Chapter 4, “‘Putting on the Lid’: The Anti-Saloon League and Its Impact on the Dry Movement (1898-1915),” addresses the efforts of Minnesota’s progressives and argues that the founding of Minnesota’s ASL in 1898 was a turning point in the history of temperance in the North Star State. The ASL was different. Unlike other groups, Meyer notes, the slogan of the ASL, “‘The Saloon Must Go,’ indicates that it worked against the saloon more than against liquor consumption as such, because, in a truly Progressive manner, it defined the saloon, and not the individual, as the root of intemperance” (p. 126). The ASL organized and focused their efforts in major cities like Minneapolis and St. Paul and their grassroots efforts—along with cooperating with the WCTU, the Prohibition Party, and the Independent Order of Good Templars—to enact County Option laws. By the summer of 1915, fifty-one out of Minnesota’s eighty-six counties “were dry through County Option elections and through the enforcement of the old Indian treaties” (p. 137). Finally, this chapter displays the rise of increased female participation in the public sphere coupled with the downfall of ethnic German and Irish participation in temperance activism and opposition.

Meyer’s chapter 5, “Equating Temperance with Patriotism: The Great War and the Liquor Question (1916-1919),” couples the peak of wartime prohibition efforts with the founding of the Minnesota Commission of Public Safety (MNCPS). According to Meyer, those who crusaded for a dry Minnesota found a new and rather powerful ally in the MNCPS. After the passage of local option laws at the county level, it took only two and a half years for the reformers to succeed “in gradually drying up large parts of the state by Indian treaty and County or Local Option” (p. 166). This final chapter illustrates what happened to German and Irish populations as well as women when the United States entered the First World War. With Europe erupting in war in 1914 and the eventual passage of the National Prohibition Act in September of 1919, many German-owned breweries like “Generals Pabst, Schlitz, Lemp, Anheuser-Bush,” among others, became targets of congressional investigations, and this scrutiny “dealt a deadly blow to the brewers’ reputation and greatly contributed to the demise of liquor” (p. 169). Meanwhile, as the loyalty of German Americans and their business ventures slowly became a national security issue, individuals living in St. Paul fought over the prospects of prohibition while members of Minnesota’s WCTU worked for wartime prohibition. Under the administration of Governor Joseph A. A. Burnquist, by 1920, women gained the right to vote. Meyer concludes: “For the first time, women’s public identity was formally and officially acknowledged,” which made “women official players in the dominant public sphere,” signifying “a paradigm shift in gender relations” laying the foundations for “the emergence of a female consciousness, solidarity, self-confidence, and expertise” (p. 197).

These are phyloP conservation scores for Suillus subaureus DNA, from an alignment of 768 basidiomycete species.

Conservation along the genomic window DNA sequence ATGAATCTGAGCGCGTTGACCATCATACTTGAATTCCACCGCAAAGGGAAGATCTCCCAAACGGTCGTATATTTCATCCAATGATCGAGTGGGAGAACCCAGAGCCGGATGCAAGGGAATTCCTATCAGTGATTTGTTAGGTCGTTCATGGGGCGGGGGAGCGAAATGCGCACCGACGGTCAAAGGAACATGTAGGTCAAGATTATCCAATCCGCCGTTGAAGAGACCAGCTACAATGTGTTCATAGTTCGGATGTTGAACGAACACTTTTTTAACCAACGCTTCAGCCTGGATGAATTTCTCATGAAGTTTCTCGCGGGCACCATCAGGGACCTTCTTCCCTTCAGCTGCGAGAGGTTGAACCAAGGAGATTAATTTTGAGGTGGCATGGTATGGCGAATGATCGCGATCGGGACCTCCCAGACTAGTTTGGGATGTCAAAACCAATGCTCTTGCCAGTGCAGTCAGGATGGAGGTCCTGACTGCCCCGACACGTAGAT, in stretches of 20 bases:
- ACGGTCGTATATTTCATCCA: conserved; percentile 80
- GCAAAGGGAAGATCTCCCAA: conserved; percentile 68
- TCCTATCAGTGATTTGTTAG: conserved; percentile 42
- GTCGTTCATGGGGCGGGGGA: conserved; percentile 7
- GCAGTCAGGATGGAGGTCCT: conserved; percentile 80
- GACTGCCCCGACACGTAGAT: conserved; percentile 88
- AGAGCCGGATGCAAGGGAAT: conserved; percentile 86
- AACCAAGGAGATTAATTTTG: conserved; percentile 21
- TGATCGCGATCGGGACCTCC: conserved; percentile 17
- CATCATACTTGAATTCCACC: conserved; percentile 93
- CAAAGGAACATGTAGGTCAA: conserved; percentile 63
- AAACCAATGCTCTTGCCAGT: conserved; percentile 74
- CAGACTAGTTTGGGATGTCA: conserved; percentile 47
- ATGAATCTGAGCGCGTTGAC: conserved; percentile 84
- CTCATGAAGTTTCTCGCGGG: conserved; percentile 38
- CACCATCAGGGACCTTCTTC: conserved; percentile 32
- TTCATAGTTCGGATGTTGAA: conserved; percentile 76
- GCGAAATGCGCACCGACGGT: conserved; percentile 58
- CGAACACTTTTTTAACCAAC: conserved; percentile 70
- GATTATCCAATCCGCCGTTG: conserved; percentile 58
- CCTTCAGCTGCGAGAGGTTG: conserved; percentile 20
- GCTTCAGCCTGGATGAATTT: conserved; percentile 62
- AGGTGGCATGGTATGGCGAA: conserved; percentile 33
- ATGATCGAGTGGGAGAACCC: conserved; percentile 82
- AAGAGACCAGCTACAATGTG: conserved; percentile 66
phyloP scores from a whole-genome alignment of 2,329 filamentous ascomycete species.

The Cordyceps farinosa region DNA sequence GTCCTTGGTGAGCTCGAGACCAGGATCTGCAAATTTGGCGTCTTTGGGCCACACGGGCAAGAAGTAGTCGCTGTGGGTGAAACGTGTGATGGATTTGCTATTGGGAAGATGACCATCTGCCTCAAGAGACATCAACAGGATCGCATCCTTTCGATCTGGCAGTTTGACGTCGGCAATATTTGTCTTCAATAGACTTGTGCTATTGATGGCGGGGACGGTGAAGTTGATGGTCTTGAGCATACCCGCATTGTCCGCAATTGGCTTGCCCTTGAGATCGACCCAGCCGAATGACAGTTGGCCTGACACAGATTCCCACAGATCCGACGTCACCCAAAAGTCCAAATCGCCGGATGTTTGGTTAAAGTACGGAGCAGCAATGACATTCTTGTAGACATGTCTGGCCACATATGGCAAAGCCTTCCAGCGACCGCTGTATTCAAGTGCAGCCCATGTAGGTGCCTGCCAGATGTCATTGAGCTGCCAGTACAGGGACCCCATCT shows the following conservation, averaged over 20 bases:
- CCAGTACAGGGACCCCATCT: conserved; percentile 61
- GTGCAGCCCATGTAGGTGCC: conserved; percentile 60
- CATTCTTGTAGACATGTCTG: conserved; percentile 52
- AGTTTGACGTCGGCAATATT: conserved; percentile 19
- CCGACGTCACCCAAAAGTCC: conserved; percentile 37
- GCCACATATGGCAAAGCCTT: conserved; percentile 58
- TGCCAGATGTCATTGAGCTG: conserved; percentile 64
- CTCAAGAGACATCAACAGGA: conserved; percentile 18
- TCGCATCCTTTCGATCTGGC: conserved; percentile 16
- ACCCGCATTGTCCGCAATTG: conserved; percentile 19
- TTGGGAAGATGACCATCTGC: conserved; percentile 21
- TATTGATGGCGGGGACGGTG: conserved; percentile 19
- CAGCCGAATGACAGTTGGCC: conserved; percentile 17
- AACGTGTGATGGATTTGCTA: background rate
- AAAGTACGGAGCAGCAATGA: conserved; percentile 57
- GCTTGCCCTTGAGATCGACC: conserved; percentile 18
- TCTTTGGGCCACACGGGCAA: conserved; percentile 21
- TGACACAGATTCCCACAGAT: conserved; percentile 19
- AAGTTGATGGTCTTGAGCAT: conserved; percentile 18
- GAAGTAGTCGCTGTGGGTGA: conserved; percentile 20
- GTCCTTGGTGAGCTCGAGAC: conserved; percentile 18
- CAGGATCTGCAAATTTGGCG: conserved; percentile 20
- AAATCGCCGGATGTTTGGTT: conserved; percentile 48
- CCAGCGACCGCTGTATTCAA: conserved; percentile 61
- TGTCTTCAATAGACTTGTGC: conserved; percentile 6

Meyer’s We Are What We Drink is an innovative and rather ambitious example of historical scholarship. Meyer examines the relationship between the identities of Irish and German populations, St. Paulites, and reform-minded women crusading for the temperance cause in the Land of 10,000 Lakes. We Are What We Drink is one of few examples of scholarship that examines temperance in the American Midwest. Although there are other monographs, such as David Fahey’s The Women's Temperance Crusade in Oxford, Ohio (2010), Jed Dannebaum’s Drink and Disorder: Temperance Reform in Cincinnati from the Washingtonian Revival to the WCTU (1984), and K. Austin Kerr’s Organized for Prohibition: A New History of the Anti-Saloon League (1985), that consider temperance activity in the Midwest—Ohio in particular—Meyer’s We Are What We Drink fills a lingering lacuna in this scholarship. Not only does We Are What We Drink shift temperance scholarship to a state in which is not normally considered in this subfield of the historical profession, but it also considers ethnic and civic identities, which is both vetted in theory and historiography—something that is seemingly absent in older scholarship.

We Are What We Drink is a welcome addition to the expanding scholarly interest of the history of the American Midwest. Meyer’s work intersects the histories of women, reform movements, alcohol, German and Irish populations, and Minnesota. As this book intersects numerous subjects, it has utility in the classroom. I do not see this as a strong candidate for undergraduate courses, but it would be unique in a seminar setting. Outside of the classroom, scholars throughout the humanities interested in an innovative work of literature should certainly add Meyer’s work to their libraries.

Citation: Josh Steedman. Review of Meyer, Sabine N., We Are What We Drink: The Temperance Battle in Minnesota. H-Midwest, H-Net Reviews. May, 2018. URL: